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The Effect of Water Stress on Plants

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The Effect of Water Stress on Plants

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Overview

Determining the right amount of water for your garden is key to growing healthy plants. If you water too much, your plants will suffer from a lack of oxygen. Water too little and your plant roots will dry up. You can best help your plants by learning the signs of plant water stress and adjusting your routine as necessary.

Signs of Water Stress

There are several obvious signs of water stress. If your plant is wilting, has brown or yellow leaves, is dropping blooms or leaves prematurely or failing to yield expected fruit and vegetable harvests, chances are your plant is experiencing water stress. Many gardeners make the mistake of overwatering, which saturates the soil, diminishing a plant's access to necessary oxygen; you can, in essence, drown your plants. But if you do not water enough, your plant's roots can dry out. They will then try to pull moisture from the rest of the plant, resulting in severe dehydration.

Testing

You don't need much more than your finger to test whether your garden needs water. Stick your pointer finger into the soil. If the soil feels moist all the way to the first knuckle, you likely don't need to water. If the soil feels dry, it's time to water. You can also purchase soil moisture sensors or probes. Do not rely on the soil surface to indicate the moisture level. Soil surfaces will be the first to dry out, but the deeper soil may be perfectly moist.

Methods

The basic rule of watering is to water deeply, but not often. Established plants need less water on a frequent basis. Rather, they tend to do better with a deep watering (at least 1 inch) once a week or less. For potted plants, use the finger method. It is important to not overwater potted plants; they already have limited room to balance their oxygen and water needs. But they also dry out more frequently than any other part of the garden. Most potted plants need to be watered every third day or so during the hottest months. Overhead sprinklers and watering cans are effective methods of watering, but soaker hoses and drip irrigation both sit on the soil and provide the deep watering most beneficial to plants. Use a timer to help you remember to shut off water. Most plants benefit from one to two hours of irrigation watering at a time.

Considerations

It is also helpful to consider the type of soil you're planting in. Clay provides little room for root growth and does not drain well. Sandy soils drain water quickly. Help your plant maintain a healthy moisture level by helping your soil. Adding mulch to clay or sandy soil will increase their capacity to hold moisture without becoming saturated. You can also add mulch around the base of individual plants to help with moisture retention. Know your planting zone. Some plants are not meant for hot, dry climates, while others are not suited for cooler or coastal regions. Select plants based on their ability to grow well in your area. When buying new plants, read tag descriptions, which often note which area of the country the plant is best grown in, and whether it prefers full sun or partial shade.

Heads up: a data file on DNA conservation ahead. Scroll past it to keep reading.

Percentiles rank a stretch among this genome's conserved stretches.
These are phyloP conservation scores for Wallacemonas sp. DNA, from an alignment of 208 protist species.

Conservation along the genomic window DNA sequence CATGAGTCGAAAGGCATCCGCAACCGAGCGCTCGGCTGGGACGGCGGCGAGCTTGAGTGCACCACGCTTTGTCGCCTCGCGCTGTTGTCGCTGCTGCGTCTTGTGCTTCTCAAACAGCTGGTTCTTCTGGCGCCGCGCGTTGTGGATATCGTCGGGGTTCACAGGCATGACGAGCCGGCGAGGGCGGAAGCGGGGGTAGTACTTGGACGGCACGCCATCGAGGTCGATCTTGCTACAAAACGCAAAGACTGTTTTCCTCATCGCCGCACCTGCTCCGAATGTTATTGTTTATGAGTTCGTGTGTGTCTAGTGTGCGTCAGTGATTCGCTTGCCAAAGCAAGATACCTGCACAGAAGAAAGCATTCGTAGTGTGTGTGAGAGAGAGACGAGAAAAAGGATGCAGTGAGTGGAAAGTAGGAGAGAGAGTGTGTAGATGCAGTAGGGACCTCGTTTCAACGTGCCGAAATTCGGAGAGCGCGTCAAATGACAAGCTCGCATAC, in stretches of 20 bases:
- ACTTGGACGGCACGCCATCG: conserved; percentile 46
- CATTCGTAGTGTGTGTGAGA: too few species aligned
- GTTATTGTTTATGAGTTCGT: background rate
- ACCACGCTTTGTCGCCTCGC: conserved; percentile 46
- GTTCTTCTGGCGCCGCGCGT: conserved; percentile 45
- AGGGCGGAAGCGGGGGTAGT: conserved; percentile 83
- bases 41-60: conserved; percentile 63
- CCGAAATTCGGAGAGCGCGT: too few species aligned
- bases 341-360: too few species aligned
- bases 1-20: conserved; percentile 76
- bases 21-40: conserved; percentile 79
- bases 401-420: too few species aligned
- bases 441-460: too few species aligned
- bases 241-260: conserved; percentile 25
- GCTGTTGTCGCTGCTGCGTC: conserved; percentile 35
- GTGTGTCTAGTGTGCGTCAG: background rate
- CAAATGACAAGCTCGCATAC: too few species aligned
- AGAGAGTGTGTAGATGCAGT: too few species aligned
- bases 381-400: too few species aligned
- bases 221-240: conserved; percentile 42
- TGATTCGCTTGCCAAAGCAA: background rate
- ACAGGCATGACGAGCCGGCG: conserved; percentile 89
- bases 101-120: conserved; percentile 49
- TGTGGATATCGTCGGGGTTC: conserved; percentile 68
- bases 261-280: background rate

Schedule

Mornings are the best time to water plants so plant roots can take advantage of the moisture as the day warms.. Do not panic if a particular plant looks slightly wilted in the middle of the day. Plants naturally droop during the hottest hours, but bounce back once it cools. Water in the late afternoon only if you know leaves will be able to dry before nightfall. Wet leaves and cool temperatures result in fungus growth and other diseases. Writing a watering schedule can also help. It can be as simple as marking on a calendar when you water or a more complicated schedule that records what was watered, for how long and when the next expected watering day is. A schedule will help keep you from overreacting to a dry soil surface or a plant that appears wilted in the afternoon sun.

Keywords: watering plants, plant water stress, garden watering methods

About this Author

Erika Sanders has been writing since 1997. She teaches writing at the Washington State Reformatory and edits the monthly newsletter for the Collaborative on Health and the Environment, a national nonprofit organization. She received her Master of Fine Arts in fiction from the Solstice MFA Program at Pine Manor College in Boston.

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